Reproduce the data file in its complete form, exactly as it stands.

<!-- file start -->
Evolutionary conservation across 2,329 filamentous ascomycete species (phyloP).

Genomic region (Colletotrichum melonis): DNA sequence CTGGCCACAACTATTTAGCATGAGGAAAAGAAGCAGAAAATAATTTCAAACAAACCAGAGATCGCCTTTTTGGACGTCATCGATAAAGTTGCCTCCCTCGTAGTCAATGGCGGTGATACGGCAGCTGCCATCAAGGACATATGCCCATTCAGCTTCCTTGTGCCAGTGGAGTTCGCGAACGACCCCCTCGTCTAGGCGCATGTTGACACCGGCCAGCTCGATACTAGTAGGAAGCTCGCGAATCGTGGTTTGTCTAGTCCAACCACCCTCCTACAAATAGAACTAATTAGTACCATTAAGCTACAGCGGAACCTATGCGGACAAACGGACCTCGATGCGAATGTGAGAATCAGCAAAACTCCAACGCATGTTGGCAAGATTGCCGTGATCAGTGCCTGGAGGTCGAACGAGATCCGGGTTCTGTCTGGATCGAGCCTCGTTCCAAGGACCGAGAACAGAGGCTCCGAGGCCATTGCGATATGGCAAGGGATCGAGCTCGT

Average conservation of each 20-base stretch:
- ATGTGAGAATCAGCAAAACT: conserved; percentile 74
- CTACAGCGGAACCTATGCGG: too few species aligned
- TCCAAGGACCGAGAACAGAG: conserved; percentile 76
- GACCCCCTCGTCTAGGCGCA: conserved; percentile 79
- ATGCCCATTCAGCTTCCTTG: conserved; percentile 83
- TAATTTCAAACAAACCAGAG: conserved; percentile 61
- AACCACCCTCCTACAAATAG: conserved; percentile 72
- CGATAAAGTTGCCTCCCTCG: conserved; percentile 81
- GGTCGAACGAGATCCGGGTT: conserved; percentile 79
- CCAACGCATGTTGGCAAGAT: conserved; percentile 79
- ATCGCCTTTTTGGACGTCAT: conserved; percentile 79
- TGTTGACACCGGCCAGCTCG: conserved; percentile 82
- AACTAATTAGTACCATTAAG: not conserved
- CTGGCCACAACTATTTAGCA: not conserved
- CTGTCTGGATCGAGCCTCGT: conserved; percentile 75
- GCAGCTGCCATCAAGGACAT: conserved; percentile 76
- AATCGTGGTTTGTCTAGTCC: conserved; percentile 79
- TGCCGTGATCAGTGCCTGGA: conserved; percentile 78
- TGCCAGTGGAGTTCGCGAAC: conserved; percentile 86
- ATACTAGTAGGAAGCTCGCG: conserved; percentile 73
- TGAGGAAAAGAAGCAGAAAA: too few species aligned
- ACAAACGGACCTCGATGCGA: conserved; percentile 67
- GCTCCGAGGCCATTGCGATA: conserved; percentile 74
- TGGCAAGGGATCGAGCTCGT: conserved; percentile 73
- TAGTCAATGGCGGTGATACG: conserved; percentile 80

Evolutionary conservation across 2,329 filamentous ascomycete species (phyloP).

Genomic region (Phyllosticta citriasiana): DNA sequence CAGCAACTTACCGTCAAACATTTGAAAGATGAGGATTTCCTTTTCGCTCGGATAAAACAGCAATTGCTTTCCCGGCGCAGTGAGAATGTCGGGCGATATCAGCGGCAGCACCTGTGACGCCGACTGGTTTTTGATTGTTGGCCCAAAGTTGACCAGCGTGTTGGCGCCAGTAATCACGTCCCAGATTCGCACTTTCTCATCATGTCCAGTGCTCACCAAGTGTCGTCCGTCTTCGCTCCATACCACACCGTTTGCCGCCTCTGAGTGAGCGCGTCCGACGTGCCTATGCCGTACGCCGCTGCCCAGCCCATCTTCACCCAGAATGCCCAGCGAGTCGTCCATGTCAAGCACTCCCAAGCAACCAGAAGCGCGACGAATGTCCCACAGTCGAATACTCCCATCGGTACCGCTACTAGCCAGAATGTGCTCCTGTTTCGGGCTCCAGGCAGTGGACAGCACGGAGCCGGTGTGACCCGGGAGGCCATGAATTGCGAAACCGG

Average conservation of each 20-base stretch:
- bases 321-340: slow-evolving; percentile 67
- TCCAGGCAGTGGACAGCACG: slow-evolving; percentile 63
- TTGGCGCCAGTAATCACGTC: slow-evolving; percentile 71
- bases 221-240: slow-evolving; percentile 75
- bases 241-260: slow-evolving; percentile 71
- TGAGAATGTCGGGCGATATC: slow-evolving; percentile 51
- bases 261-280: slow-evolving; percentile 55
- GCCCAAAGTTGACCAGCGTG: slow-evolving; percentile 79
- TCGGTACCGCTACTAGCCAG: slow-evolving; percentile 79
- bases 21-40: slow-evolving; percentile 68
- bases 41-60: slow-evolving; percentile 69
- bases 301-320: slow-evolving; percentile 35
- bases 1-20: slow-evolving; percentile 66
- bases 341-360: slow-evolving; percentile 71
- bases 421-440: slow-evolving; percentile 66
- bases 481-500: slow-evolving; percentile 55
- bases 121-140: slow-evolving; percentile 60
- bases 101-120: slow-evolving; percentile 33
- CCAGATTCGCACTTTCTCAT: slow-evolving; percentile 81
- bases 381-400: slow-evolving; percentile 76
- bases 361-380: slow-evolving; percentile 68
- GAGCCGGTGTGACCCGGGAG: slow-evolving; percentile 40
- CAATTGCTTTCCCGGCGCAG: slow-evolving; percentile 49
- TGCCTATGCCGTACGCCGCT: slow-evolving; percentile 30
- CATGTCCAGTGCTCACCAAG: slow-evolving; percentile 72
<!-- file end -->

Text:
Evolutionary conservation across 2,329 filamentous ascomycete species (phyloP).

Genomic region (Colletotrichum melonis): DNA sequence CTGGCCACAACTATTTAGCATGAGGAAAAGAAGCAGAAAATAATTTCAAACAAACCAGAGATCGCCTTTTTGGACGTCATCGATAAAGTTGCCTCCCTCGTAGTCAATGGCGGTGATACGGCAGCTGCCATCAAGGACATATGCCCATTCAGCTTCCTTGTGCCAGTGGAGTTCGCGAACGACCCCCTCGTCTAGGCGCATGTTGACACCGGCCAGCTCGATACTAGTAGGAAGCTCGCGAATCGTGGTTTGTCTAGTCCAACCACCCTCCTACAAATAGAACTAATTAGTACCATTAAGCTACAGCGGAACCTATGCGGACAAACGGACCTCGATGCGAATGTGAGAATCAGCAAAACTCCAACGCATGTTGGCAAGATTGCCGTGATCAGTGCCTGGAGGTCGAACGAGATCCGGGTTCTGTCTGGATCGAGCCTCGTTCCAAGGACCGAGAACAGAGGCTCCGAGGCCATTGCGATATGGCAAGGGATCGAGCTCGT

Average conservation of each 20-base stretch:
- ATGTGAGAATCAGCAAAACT: conserved; percentile 74
- CTACAGCGGAACCTATGCGG: too few species aligned
- TCCAAGGACCGAGAACAGAG: conserved; percentile 76
- GACCCCCTCGTCTAGGCGCA: conserved; percentile 79
- ATGCCCATTCAGCTTCCTTG: conserved; percentile 83
- TAATTTCAAACAAACCAGAG: conserved; percentile 61
- AACCACCCTCCTACAAATAG: conserved; percentile 72
- CGATAAAGTTGCCTCCCTCG: conserved; percentile 81
- GGTCGAACGAGATCCGGGTT: conserved; percentile 79
- CCAACGCATGTTGGCAAGAT: conserved; percentile 79
- ATCGCCTTTTTGGACGTCAT: conserved; percentile 79
- TGTTGACACCGGCCAGCTCG: conserved; percentile 82
- AACTAATTAGTACCATTAAG: not conserved
- CTGGCCACAACTATTTAGCA: not conserved
- CTGTCTGGATCGAGCCTCGT: conserved; percentile 75
- GCAGCTGCCATCAAGGACAT: conserved; percentile 76
- AATCGTGGTTTGTCTAGTCC: conserved; percentile 79
- TGCCGTGATCAGTGCCTGGA: conserved; percentile 78
- TGCCAGTGGAGTTCGCGAAC: conserved; percentile 86
- ATACTAGTAGGAAGCTCGCG: conserved; percentile 73
- TGAGGAAAAGAAGCAGAAAA: too few species aligned
- ACAAACGGACCTCGATGCGA: conserved; percentile 67
- GCTCCGAGGCCATTGCGATA: conserved; percentile 74
- TGGCAAGGGATCGAGCTCGT: conserved; percentile 73
- TAGTCAATGGCGGTGATACG: conserved; percentile 80

Evolutionary conservation across 2,329 filamentous ascomycete species (phyloP).

Genomic region (Phyllosticta citriasiana): DNA sequence CAGCAACTTACCGTCAAACATTTGAAAGATGAGGATTTCCTTTTCGCTCGGATAAAACAGCAATTGCTTTCCCGGCGCAGTGAGAATGTCGGGCGATATCAGCGGCAGCACCTGTGACGCCGACTGGTTTTTGATTGTTGGCCCAAAGTTGACCAGCGTGTTGGCGCCAGTAATCACGTCCCAGATTCGCACTTTCTCATCATGTCCAGTGCTCACCAAGTGTCGTCCGTCTTCGCTCCATACCACACCGTTTGCCGCCTCTGAGTGAGCGCGTCCGACGTGCCTATGCCGTACGCCGCTGCCCAGCCCATCTTCACCCAGAATGCCCAGCGAGTCGTCCATGTCAAGCACTCCCAAGCAACCAGAAGCGCGACGAATGTCCCACAGTCGAATACTCCCATCGGTACCGCTACTAGCCAGAATGTGCTCCTGTTTCGGGCTCCAGGCAGTGGACAGCACGGAGCCGGTGTGACCCGGGAGGCCATGAATTGCGAAACCGG

Average conservation of each 20-base stretch:
- bases 321-340: slow-evolving; percentile 67
- TCCAGGCAGTGGACAGCACG: slow-evolving; percentile 63
- TTGGCGCCAGTAATCACGTC: slow-evolving; percentile 71
- bases 221-240: slow-evolving; percentile 75
- bases 241-260: slow-evolving; percentile 71
- TGAGAATGTCGGGCGATATC: slow-evolving; percentile 51
- bases 261-280: slow-evolving; percentile 55
- GCCCAAAGTTGACCAGCGTG: slow-evolving; percentile 79
- TCGGTACCGCTACTAGCCAG: slow-evolving; percentile 79
- bases 21-40: slow-evolving; percentile 68
- bases 41-60: slow-evolving; percentile 69
- bases 301-320: slow-evolving; percentile 35
- bases 1-20: slow-evolving; percentile 66
- bases 341-360: slow-evolving; percentile 71
- bases 421-440: slow-evolving; percentile 66
- bases 481-500: slow-evolving; percentile 55
- bases 121-140: slow-evolving; percentile 60
- bases 101-120: slow-evolving; percentile 33
- CCAGATTCGCACTTTCTCAT: slow-evolving; percentile 81
- bases 381-400: slow-evolving; percentile 76
- bases 361-380: slow-evolving; percentile 68
- GAGCCGGTGTGACCCGGGAG: slow-evolving; percentile 40
- CAATTGCTTTCCCGGCGCAG: slow-evolving; percentile 49
- TGCCTATGCCGTACGCCGCT: slow-evolving; percentile 30
- CATGTCCAGTGCTCACCAAG: slow-evolving; percentile 72